Though healthcare lobbies in Washington often use the power of television advertising in lawmakers' states to press their legislative agenda, the tactic is risky. In fact, nursing homes learned recently that this none-too-subtle technique can backfire, as Dick Cheney might say, big time.
As the Senate Finance Committee was drawing up a bill in November to ease the burden of Medicare regulations on providers, the Alliance for Quality Nursing Home Care, which represents nursing home owners, aired advertisements in Montana and South Dakota calling on Congress to reverse some new restraints on Medicare spending set to take effect in October 2002. For those who don't follow Beltway events closely, those are the respective home states of Finance Committee Chairman Max Baucus and Senate Majority Leader Thomas Daschle, both Democrats. Before the advertisements ran, officials of the American Health Care Association, a nursing home group coordinating the alliance, told Jeff Forbes, Baucus' chief of staff, about the groups' plan. Forbes asked them not to run the ads, committee sources said.
When the alliance went ahead, sources said, Forbes ordered committee aides to eliminate proposed language that would have helped nursing homes appeal federal orders to shut down their nurse-aide training programs. It was a wrist-slap that could have been worse for the troubled industry.
The nursing home debacle underscores the danger of television advertising aimed at persuading-and sometimes pressuring-lawmakers to take action. Sometimes, it has the opposite impact.
"You have to do something that's going to resonate with the influential audiences, but at the same time you have to do something that essentially is going to give the lawmakers a way to accommodate it," says Marilyn Castaldi, senior partner and healthcare practice director at public relations firm Fleishman-Hillard, St. Louis.
"They needed to appreciate the sensitivities of the situation and craft a message to allow the congressmen in those states to respond without casting blame," she says.
It was a harder advertising pitch than the one made by hospitals this fall. Two ad campaigns, one by an alliance of hospitals and one by the Federation of American Hospitals, focused on hospital workers and their role in everyday health and safety as well as emergency response, in an effort to win more Medicare and homeland security dollars (Nov. 19, p. 6).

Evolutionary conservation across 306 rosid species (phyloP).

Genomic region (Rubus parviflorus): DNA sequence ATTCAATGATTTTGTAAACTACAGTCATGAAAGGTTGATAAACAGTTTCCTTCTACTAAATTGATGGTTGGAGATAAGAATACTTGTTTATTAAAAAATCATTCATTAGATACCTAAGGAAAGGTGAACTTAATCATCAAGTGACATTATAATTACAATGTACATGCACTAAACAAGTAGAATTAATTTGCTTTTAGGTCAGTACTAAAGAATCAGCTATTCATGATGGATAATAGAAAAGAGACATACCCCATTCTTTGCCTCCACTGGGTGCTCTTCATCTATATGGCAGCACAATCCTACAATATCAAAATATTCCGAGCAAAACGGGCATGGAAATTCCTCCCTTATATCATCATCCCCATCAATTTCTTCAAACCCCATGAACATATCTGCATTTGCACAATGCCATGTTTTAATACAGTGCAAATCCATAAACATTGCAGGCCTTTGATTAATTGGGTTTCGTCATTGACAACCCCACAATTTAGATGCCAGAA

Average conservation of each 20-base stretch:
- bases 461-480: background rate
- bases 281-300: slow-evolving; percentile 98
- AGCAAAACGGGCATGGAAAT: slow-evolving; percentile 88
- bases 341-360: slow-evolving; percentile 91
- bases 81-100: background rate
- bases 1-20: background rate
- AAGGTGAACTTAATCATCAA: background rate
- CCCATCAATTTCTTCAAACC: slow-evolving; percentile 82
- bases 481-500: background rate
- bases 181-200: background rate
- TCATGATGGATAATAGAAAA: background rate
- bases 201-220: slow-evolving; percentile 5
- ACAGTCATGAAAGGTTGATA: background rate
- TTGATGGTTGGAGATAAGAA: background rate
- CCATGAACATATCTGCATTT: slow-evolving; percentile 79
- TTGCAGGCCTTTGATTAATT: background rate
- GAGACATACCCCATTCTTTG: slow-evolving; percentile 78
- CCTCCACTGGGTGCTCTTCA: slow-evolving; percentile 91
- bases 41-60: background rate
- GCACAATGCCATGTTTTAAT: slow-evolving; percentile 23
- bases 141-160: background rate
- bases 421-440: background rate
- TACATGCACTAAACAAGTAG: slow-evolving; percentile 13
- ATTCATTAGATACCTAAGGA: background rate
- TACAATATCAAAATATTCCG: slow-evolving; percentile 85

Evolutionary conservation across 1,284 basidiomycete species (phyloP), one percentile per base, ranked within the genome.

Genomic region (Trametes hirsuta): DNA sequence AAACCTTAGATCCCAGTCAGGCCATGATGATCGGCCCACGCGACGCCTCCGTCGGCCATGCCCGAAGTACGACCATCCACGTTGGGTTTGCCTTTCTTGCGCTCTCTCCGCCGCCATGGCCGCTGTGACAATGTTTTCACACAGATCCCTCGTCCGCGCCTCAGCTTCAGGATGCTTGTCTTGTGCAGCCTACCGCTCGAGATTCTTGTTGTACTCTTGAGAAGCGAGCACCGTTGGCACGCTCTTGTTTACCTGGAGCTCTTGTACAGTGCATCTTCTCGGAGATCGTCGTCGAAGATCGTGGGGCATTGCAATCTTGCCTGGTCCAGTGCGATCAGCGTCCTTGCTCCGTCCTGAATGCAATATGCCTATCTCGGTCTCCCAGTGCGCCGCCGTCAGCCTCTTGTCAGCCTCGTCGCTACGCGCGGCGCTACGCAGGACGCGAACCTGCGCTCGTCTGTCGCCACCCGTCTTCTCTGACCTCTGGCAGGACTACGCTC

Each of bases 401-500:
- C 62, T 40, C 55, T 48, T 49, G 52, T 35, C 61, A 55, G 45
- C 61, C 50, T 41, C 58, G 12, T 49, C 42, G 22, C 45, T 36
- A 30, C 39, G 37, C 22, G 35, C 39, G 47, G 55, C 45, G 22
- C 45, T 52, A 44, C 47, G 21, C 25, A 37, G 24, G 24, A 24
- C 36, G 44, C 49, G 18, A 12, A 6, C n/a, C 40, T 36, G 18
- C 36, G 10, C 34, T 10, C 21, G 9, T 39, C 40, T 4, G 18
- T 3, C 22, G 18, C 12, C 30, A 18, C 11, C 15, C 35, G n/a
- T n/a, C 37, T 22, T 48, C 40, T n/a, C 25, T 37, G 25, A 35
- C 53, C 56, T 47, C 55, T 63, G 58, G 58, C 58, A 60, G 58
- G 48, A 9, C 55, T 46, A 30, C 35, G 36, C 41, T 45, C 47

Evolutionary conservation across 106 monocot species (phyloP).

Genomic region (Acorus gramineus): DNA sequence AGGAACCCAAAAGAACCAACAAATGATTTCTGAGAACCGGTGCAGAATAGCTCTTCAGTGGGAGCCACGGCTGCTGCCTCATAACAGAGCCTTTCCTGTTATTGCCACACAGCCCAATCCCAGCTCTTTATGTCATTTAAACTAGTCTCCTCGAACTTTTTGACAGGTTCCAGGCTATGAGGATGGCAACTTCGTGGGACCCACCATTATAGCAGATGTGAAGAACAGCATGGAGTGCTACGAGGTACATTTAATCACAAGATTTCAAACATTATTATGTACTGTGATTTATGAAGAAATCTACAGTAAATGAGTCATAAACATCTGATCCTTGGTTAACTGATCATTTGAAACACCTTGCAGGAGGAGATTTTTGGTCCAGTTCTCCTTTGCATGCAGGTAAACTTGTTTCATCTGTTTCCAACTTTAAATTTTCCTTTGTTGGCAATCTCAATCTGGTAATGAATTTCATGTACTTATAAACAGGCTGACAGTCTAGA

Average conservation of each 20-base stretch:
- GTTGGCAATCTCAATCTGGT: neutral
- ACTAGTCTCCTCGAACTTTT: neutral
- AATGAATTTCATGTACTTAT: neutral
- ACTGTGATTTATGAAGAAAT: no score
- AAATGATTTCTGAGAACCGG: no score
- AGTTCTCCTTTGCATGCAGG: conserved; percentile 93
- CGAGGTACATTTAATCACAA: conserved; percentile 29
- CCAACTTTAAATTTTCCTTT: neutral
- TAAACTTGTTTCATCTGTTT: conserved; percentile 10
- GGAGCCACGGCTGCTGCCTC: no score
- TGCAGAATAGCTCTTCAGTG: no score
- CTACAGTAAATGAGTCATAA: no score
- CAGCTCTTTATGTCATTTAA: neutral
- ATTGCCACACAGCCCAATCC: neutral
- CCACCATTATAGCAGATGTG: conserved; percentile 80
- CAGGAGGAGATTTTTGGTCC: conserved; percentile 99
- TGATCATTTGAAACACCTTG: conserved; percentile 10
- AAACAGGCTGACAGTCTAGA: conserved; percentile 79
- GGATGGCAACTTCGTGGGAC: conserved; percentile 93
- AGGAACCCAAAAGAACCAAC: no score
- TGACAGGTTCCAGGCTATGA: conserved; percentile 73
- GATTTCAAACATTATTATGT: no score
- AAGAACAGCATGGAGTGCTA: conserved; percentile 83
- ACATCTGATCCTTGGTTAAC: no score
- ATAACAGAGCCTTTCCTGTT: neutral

Baucus' staff did not return telephone calls seeking comment on the imbroglio, and an alliance spokesman said he hadn't heard about the senator's reaction to the ads. Baucus, a moderate-to-liberal Democrat in an overwhelmingly Republican state, is a constantly endangered candidate whose term expires in 2002, and he may be sensitive to any issue advertisements that appear to attack his record.
Furthermore, the choice to advertise in Daschle's home state may also have raised Baucus' ire. Many observers believe Daschle is directing the agenda of Baucus' committee behind the scenes, citing as evidence Baucus' cooperation with Republicans over a tax-cut law enacted earlier this year.
The AHCA and the nursing home industry have been friendly to Baucus in the past. The AHCA's political action committee has given Baucus $7,000 in preparation for the 2002 campaign, and an investor-owned nursing home company and AHCA member, Beverly Enterprises, has contributed another $3,000.
The provision Baucus ordered withdrawn would have speeded nursing homes' appeals of orders to shut down their nurse-aide programs because inspectors have cited the facilities for substandard care, one of many sanctions inspectors use to drive compliance with quality standards.
The remainder of the regulatory relief bill, which has passed the House but is still awaiting Senate action, contains many items for nursing homes to be happy about. For example, it will expedite providers' appeals of orders to kick providers out of Medicare because of erroneous billing or substandard care.
Clearly, this is not the year for nursing homes to tangle with influential members of Congress. Beyond regulatory relief is the more-pressing issue of Medicare payment. With the federal budget sinking back into deficits, and with Medicare HMOs, physicians and hospitals already trying to elbow their way to the front of the line for limited dollars, nursing homes already were facing an uphill battle for increased payments.
And Alan DeFend, an AHCA spokesman, says nursing homes are going to fall off a Medicare funding "cliff" when payment increases enacted in 1999 and 2000 expire in September 2002.